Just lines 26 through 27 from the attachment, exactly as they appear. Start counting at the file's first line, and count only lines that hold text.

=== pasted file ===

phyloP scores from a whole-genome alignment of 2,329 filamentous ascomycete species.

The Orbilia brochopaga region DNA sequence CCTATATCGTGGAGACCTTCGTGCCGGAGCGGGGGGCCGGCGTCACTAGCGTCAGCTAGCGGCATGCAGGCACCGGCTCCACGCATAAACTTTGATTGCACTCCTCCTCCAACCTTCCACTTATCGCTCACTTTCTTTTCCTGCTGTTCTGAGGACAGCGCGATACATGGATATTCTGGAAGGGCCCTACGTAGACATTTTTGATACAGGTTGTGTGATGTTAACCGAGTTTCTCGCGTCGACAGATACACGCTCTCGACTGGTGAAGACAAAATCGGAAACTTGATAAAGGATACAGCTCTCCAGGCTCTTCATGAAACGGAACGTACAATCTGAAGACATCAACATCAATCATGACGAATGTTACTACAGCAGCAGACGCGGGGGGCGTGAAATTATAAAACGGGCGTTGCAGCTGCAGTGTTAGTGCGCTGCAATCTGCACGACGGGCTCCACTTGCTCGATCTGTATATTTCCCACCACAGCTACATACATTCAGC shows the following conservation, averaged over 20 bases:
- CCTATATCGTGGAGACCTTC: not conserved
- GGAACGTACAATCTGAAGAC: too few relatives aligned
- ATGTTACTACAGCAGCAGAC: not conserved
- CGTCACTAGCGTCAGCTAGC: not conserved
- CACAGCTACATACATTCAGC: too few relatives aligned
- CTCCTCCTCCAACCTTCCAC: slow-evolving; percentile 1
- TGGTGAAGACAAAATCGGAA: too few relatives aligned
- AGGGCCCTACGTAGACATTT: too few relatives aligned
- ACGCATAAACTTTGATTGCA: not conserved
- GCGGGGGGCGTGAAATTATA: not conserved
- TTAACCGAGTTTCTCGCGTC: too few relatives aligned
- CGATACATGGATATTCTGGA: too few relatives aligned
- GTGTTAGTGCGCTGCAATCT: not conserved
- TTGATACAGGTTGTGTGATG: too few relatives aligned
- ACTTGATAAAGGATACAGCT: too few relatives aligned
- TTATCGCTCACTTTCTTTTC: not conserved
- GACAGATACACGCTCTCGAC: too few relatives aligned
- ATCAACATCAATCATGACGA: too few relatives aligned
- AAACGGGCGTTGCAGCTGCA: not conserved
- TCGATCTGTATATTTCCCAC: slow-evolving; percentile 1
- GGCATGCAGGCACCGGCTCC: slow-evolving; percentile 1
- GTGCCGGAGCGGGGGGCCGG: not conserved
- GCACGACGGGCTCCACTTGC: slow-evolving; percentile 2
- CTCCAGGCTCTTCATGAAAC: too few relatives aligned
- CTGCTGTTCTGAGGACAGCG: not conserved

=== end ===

- CTCCAGGCTCTTCATGAAAC: too few relatives aligned
- CTGCTGTTCTGAGGACAGCG: not conserved